More is less for protein in the diet
A study by Full4Health Partners at the University of Maastricht
Obesity results from a chronic energy imbalance, with energy intake exceeding energy expenditure. Food intake regulation is the main focus of many weight loss strategies. The role of dietary protein has received considerable attention of late in attempts to limit caloric intake.
Margriet Westerterp-Plantenga is Professor of Food Intake Regulation in Humans at the University of Maastricht. As part of the Full4Health project, she led a study* to find out whether including more protein in the diet leaves volunteers more satiated, and thus taking in less energy in the form of carbohydrates and fat. In addition, the research team wanted to know whether a diet low in protein makes volunteers more hungry to compensate for the "missing" energy contributed by protein. Volunteers were invited to consume 3 different types of diet - high, normal and low in protein - for 12 consecutive days.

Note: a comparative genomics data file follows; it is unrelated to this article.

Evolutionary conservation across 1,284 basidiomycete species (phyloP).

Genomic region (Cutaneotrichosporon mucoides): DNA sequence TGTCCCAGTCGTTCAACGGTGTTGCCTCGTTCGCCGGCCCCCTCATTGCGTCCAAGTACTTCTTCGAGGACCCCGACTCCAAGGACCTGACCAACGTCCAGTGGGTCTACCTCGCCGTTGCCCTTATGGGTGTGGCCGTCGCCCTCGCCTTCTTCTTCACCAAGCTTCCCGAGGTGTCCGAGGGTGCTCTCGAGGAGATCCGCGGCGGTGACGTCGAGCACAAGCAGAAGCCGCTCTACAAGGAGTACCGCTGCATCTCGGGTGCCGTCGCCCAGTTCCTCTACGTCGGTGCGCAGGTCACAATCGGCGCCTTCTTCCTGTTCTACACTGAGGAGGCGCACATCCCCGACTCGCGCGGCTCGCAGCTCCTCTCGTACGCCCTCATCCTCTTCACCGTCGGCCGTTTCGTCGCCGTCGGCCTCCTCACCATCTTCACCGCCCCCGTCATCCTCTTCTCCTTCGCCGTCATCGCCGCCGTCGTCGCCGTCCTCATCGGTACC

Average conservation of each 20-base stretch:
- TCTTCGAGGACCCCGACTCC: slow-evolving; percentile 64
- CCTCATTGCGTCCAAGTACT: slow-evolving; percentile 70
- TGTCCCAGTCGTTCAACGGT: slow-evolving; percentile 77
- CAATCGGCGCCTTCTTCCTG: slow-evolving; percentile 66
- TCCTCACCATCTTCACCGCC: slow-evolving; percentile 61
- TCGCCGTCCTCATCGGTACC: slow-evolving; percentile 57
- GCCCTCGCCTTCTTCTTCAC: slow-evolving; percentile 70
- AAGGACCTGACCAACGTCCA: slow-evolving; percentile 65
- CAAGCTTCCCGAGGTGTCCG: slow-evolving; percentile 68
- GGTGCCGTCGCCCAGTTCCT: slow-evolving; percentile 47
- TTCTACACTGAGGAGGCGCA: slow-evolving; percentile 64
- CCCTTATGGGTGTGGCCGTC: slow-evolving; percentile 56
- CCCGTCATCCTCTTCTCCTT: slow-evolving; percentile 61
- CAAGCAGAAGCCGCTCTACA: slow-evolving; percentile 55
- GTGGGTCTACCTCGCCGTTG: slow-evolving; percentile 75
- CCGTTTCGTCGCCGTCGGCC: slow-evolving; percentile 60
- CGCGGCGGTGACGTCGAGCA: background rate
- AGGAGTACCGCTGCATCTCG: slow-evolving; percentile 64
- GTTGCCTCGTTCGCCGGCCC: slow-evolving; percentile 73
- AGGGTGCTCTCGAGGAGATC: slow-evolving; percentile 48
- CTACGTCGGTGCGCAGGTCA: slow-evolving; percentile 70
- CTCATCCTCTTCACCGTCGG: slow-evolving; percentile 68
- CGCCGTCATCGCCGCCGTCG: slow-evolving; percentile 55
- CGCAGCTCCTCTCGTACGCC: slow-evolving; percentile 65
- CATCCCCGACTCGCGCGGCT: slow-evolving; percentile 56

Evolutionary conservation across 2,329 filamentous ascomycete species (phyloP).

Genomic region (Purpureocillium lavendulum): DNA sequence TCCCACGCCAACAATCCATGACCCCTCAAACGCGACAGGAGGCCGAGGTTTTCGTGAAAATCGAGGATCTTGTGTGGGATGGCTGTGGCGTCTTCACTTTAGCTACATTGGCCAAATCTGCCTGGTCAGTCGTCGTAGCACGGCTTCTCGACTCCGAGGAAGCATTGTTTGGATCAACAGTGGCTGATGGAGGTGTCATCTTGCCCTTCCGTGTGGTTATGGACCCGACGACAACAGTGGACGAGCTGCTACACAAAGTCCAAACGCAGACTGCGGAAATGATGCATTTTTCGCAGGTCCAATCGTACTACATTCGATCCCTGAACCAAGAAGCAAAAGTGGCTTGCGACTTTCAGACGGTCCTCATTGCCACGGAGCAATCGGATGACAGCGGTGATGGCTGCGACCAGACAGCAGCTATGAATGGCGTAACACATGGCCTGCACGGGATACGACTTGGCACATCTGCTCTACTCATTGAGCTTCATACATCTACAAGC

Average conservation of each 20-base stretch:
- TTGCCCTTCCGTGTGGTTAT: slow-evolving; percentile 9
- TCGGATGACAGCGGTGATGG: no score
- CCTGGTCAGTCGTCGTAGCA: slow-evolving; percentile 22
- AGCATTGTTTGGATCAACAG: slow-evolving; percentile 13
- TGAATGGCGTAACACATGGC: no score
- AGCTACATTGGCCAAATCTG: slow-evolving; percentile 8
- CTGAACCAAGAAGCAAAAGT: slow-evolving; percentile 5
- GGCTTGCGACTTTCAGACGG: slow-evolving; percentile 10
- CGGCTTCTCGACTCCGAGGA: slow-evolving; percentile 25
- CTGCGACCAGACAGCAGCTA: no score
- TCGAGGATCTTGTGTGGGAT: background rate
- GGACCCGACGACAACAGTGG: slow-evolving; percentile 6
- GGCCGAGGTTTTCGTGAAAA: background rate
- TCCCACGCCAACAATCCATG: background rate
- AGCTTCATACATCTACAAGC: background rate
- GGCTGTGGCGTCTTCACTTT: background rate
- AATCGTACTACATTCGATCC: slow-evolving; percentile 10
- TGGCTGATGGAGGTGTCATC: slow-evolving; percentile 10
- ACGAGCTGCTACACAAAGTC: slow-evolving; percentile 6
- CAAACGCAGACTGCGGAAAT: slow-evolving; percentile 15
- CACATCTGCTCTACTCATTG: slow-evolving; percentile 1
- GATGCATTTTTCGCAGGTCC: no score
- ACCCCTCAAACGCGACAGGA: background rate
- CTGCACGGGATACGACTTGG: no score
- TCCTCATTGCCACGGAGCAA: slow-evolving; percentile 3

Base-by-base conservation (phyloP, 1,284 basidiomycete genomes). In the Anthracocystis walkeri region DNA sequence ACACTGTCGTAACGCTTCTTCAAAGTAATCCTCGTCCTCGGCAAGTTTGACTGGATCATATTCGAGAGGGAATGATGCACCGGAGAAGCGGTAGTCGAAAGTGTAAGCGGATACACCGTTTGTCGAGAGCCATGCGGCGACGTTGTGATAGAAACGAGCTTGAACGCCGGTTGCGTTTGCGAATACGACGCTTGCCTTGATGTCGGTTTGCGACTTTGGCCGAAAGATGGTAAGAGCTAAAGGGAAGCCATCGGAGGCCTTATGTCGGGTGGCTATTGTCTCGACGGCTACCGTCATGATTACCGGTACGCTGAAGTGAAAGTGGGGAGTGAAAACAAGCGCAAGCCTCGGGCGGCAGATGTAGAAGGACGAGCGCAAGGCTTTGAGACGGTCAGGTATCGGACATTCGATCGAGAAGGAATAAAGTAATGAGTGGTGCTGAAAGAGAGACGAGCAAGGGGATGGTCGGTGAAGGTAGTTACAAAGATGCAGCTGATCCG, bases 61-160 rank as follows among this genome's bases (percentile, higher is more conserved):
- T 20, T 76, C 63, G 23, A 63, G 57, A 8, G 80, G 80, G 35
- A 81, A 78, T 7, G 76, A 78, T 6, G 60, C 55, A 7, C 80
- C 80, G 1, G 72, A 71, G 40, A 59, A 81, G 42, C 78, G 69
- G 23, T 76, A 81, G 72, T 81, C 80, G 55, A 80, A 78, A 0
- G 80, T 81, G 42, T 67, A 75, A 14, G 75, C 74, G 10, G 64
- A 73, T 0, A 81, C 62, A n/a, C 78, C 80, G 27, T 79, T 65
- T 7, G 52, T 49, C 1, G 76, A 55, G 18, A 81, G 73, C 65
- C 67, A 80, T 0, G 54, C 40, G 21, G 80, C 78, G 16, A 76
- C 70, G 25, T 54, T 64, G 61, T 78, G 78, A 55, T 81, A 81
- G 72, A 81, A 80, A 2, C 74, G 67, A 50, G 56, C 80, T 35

Researchers Eveline Martens and Sofie Lemmens were able to demonstrate that people on the high protein diet took in less total energy during meals, whereas the low protein diet did not increase food intake. Feelings of hunger and satiety were similar between all three diets. This means that people on the high protein diet did not feel more hungry despite eating less, and had better control over their overall food intake.
*Protein leverage affecting energy intake on high protein diets in humans. AJCN 2012 [Epub ahead of print] PMID 23221572